All organisations are vulnerable to insider threats, just as they are vulnerable to cyber attacks. Security incidents can expose personal and corporate data, affecting the organisation’s reputation and damaging affected individuals’ quality of life.
Find out how insider threats work and the types of incident you should look out for in this blog.
What is an insider threat?
As the name suggests, an insider threat is an employee, contractor or business partner who compromises their employer’s systems.
Although insiders might use many of the same techniques as criminal hackers – such as planting malware or exploiting an unprotected database – they are defined by how they access systems.
In all cases, an insider threat has been given authorised access to networks, systems or data. They bypass security measures through legitimate means, making it hard for organisations to identify or prevent threats.
Types of insider threats
Insider threats can be broadly broken into two categories: negligent and malicious.
Negligent insiders are employees who compromise sensitive information by mistake. In some cases, they are directly responsible for the data breach.
For example, they might have sent an email containing sensitive personal information to the wrong person, or have forgotten to shred records before throwing them out.
In other cases, the negligent employee commits an error that makes it possible for a cyber criminal to launch an attack. This would be the case, for instance, if an employee fell for a phishing scam and inadvertently handed their login credentials to a scammer.
By contrast, malicious insiders knowingly compromise their employer’s systems. They usually do so in an act of revenge or for financial gain.
Revenge attacks are most likely when an employee has been fired or has resigned. This kind of insider is particularly dangerous if they can log in to their work account remotely and the organisation doesn’t remove their access rights as soon as their employment ends.
Employees can also act out vengefully if they are unhappy at work. This could be the case if they were passed up for a promotion or don’t like the way the business is being run.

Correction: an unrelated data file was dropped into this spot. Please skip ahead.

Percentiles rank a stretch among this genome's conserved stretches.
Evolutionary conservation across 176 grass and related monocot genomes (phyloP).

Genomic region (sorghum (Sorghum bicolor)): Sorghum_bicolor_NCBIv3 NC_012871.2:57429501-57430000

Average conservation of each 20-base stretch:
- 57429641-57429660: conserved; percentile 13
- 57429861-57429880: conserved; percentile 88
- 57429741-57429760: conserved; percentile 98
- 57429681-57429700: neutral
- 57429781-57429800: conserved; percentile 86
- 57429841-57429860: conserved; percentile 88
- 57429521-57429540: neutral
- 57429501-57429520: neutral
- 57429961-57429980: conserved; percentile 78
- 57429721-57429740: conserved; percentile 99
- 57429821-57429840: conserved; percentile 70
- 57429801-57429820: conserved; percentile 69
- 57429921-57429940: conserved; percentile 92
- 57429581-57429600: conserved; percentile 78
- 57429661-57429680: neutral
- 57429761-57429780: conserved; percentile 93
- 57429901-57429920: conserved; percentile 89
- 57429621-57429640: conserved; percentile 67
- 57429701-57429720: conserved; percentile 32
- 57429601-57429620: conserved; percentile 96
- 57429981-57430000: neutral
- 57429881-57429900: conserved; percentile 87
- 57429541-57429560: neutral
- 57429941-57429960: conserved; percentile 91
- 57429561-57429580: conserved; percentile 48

Meanwhile, financially motivated insiders breach sensitive information with the intention of selling it to a third party. This usually means uploading the data to the dark web, where criminals purchase sensitive personal information to conduct scams.
Real-life examples of insider threats
1. Airline employee misconfigures Cloud bucket
Pegasus Airline accidentally left 23 million files containing personal data exposed online after an employee improperly configured a database. The incident was reported in June 2022 after the Turkish airline discovered the error.
Organisations often use third-party services to store sensitive information, because it saves them money and resources. With a Cloud service provider, the data is stored on a central server that can be accessed online.
Because the information is stored online, organisations must adopt appropriate controls to ensure that only authorised people can access the information.
In this case, an employee misconfigured the security settings, exposing valuable information such as fight charts, navigation materials and information data of flight crew.
The database also contained up to 400 files with plaintext passwords and secret keys, as well as the source code for the software.
2. NHS staff caught out by phishing scams
Phishing is perhaps the biggest cyber security risk that organisations face, with organisations of all sizes and in all sectors being at risk.